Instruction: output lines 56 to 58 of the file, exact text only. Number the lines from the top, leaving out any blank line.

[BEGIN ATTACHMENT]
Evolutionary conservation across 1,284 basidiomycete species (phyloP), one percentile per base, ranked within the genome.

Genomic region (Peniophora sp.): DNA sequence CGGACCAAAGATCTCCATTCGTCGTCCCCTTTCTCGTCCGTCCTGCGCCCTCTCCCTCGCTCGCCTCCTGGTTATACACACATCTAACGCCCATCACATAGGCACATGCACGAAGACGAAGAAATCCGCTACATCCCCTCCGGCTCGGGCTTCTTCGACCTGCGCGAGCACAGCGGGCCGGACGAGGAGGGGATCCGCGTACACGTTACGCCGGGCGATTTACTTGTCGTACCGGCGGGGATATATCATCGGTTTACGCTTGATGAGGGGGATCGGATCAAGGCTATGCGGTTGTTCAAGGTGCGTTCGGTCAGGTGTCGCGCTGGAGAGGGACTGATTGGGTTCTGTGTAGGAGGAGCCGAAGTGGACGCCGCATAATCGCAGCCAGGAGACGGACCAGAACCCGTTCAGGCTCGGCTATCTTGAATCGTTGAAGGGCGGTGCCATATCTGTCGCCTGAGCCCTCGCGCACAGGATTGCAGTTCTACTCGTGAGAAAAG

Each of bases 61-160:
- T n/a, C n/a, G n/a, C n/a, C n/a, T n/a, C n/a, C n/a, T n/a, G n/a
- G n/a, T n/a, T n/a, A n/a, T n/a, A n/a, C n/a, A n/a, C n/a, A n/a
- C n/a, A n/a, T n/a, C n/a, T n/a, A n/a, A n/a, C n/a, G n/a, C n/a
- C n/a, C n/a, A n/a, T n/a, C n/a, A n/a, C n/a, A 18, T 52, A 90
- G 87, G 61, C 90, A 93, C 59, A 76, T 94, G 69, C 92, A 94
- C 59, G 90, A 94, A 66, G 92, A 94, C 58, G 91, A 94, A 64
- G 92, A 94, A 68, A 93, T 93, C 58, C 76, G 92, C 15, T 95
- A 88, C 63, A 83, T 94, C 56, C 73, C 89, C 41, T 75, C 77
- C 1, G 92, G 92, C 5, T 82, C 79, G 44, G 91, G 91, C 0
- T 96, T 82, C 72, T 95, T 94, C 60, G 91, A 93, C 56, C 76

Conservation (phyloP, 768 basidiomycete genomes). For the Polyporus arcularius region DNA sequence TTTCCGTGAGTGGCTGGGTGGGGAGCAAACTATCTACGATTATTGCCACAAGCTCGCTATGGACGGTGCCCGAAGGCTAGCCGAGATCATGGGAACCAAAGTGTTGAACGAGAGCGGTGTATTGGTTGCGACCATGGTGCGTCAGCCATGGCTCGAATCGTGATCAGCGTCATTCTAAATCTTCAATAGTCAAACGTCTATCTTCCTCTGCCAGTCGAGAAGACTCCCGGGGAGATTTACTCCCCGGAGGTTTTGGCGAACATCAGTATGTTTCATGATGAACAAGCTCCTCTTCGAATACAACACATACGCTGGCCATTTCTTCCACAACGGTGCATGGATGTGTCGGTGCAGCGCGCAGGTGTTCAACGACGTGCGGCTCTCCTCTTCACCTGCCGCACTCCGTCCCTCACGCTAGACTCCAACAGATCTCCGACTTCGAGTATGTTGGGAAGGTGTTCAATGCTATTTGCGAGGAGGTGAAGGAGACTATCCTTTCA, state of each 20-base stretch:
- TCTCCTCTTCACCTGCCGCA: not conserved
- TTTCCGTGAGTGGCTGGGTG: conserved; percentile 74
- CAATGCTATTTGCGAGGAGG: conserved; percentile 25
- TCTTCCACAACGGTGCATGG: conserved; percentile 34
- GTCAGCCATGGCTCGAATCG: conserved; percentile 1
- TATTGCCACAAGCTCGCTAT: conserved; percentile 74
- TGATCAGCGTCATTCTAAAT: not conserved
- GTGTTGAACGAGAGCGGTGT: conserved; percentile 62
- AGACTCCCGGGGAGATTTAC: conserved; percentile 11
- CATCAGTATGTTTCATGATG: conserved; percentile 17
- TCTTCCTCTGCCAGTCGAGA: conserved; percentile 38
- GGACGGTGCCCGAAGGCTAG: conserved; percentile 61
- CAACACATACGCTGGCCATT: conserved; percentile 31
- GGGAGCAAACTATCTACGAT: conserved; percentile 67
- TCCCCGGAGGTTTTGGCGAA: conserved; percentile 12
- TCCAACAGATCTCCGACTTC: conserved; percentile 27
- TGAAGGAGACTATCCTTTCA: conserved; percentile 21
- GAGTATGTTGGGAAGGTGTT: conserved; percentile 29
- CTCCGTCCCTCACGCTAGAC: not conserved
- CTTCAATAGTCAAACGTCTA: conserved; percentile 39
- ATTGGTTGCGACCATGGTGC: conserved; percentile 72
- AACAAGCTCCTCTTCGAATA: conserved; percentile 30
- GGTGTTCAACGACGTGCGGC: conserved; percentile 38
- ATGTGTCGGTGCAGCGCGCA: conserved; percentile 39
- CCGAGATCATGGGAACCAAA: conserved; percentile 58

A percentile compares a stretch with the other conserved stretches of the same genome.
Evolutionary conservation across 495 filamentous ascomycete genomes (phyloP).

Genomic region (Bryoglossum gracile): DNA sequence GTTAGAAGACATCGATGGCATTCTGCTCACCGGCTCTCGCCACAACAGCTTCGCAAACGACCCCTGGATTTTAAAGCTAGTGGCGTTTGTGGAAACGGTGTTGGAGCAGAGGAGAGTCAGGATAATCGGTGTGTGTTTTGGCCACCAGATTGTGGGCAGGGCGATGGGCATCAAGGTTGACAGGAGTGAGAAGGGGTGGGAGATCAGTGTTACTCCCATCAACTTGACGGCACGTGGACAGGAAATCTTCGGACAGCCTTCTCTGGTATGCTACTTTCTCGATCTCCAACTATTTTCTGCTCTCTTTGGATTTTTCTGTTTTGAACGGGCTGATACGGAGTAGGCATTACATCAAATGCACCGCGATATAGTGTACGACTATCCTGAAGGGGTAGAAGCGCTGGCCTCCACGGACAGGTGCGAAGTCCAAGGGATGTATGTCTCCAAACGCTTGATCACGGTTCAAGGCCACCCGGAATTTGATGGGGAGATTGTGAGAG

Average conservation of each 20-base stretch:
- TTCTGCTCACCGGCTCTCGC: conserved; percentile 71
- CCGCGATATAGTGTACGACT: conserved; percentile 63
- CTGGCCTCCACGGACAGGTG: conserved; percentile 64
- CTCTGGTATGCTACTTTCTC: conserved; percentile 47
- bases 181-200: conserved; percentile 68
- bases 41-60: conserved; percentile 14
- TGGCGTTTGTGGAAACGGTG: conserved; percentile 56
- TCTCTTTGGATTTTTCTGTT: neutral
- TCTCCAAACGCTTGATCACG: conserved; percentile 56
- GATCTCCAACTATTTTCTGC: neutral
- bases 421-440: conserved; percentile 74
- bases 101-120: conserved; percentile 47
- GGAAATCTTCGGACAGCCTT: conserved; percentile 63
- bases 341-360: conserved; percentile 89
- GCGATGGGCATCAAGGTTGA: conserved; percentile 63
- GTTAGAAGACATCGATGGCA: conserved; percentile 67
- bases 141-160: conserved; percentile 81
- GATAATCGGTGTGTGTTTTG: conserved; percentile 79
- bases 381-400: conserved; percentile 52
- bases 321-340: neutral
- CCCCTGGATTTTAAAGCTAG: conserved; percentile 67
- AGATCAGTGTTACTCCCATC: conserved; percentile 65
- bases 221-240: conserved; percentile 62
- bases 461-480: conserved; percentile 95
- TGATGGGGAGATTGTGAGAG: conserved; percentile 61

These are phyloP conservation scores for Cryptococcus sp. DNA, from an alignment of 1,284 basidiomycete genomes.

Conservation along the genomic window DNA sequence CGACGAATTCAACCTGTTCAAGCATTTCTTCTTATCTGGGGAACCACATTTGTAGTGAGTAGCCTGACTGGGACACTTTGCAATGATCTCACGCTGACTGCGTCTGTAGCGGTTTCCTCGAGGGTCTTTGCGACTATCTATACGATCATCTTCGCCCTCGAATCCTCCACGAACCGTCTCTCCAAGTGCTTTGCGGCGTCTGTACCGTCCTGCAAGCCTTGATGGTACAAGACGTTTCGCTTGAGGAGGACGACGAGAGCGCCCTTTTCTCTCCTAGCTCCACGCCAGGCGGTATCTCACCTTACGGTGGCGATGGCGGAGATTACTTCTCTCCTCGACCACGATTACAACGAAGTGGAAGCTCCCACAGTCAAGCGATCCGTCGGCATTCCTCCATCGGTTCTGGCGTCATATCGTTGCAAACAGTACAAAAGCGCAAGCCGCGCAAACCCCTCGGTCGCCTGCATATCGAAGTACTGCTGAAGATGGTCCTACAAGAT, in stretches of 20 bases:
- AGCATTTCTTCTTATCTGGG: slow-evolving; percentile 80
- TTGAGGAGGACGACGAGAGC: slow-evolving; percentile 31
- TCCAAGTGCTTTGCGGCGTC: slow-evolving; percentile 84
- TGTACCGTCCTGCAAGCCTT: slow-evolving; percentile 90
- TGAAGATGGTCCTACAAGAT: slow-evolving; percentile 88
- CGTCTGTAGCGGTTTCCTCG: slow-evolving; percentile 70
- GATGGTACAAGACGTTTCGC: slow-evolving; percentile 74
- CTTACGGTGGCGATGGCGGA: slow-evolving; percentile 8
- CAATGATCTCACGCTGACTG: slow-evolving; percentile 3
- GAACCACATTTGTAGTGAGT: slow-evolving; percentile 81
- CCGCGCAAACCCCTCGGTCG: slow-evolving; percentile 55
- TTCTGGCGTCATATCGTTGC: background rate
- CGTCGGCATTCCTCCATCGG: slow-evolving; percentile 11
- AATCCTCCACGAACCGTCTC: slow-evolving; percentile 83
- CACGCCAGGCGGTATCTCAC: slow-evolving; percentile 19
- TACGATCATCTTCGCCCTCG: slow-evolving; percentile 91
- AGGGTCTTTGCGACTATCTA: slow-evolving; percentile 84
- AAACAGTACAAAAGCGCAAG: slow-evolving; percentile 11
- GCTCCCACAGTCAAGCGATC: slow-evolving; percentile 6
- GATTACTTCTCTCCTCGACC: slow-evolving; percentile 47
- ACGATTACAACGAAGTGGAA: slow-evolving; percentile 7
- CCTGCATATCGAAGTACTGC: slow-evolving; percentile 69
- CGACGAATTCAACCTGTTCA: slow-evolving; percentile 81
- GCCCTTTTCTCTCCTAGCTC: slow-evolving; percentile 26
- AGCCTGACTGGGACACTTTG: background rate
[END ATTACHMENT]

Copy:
- GGAAATCTTCGGACAGCCTT: conserved; percentile 63
- bases 341-360: conserved; percentile 89
- GCGATGGGCATCAAGGTTGA: conserved; percentile 63